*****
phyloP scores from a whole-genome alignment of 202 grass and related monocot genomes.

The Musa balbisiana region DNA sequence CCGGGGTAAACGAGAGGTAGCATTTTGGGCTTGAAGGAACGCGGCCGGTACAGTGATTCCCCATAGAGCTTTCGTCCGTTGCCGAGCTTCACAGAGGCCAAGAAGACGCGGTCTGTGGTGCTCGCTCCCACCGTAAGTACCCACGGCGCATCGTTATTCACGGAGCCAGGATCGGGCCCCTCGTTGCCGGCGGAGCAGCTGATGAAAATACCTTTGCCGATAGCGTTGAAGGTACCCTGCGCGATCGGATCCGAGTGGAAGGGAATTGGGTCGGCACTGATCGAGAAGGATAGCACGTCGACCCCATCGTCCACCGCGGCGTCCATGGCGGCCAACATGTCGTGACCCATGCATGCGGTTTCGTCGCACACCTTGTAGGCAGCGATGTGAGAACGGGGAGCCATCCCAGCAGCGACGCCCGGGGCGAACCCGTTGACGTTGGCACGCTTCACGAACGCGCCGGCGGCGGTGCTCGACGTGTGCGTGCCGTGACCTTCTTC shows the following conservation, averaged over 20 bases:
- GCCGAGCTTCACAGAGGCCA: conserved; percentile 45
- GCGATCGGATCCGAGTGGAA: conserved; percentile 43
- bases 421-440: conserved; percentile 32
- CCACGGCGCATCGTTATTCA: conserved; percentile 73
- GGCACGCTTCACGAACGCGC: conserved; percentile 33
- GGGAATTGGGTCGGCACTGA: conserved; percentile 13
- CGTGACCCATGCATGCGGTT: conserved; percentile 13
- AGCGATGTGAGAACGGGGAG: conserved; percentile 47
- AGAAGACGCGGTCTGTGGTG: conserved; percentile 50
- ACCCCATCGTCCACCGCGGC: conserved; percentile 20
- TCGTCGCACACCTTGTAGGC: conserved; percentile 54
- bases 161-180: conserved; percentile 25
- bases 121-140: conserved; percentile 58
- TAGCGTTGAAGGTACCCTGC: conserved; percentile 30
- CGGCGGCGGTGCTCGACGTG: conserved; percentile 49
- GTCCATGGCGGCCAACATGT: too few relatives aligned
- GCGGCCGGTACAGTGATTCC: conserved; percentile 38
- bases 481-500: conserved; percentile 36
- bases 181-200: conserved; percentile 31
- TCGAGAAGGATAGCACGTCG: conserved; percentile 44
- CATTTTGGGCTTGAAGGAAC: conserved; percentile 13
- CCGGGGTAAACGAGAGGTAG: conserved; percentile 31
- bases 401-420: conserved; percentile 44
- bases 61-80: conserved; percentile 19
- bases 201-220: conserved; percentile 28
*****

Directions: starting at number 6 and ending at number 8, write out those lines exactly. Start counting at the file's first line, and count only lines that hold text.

- CCACGGCGCATCGTTATTCA: conserved; percentile 73
- GGCACGCTTCACGAACGCGC: conserved; percentile 33
- GGGAATTGGGTCGGCACTGA: conserved; percentile 13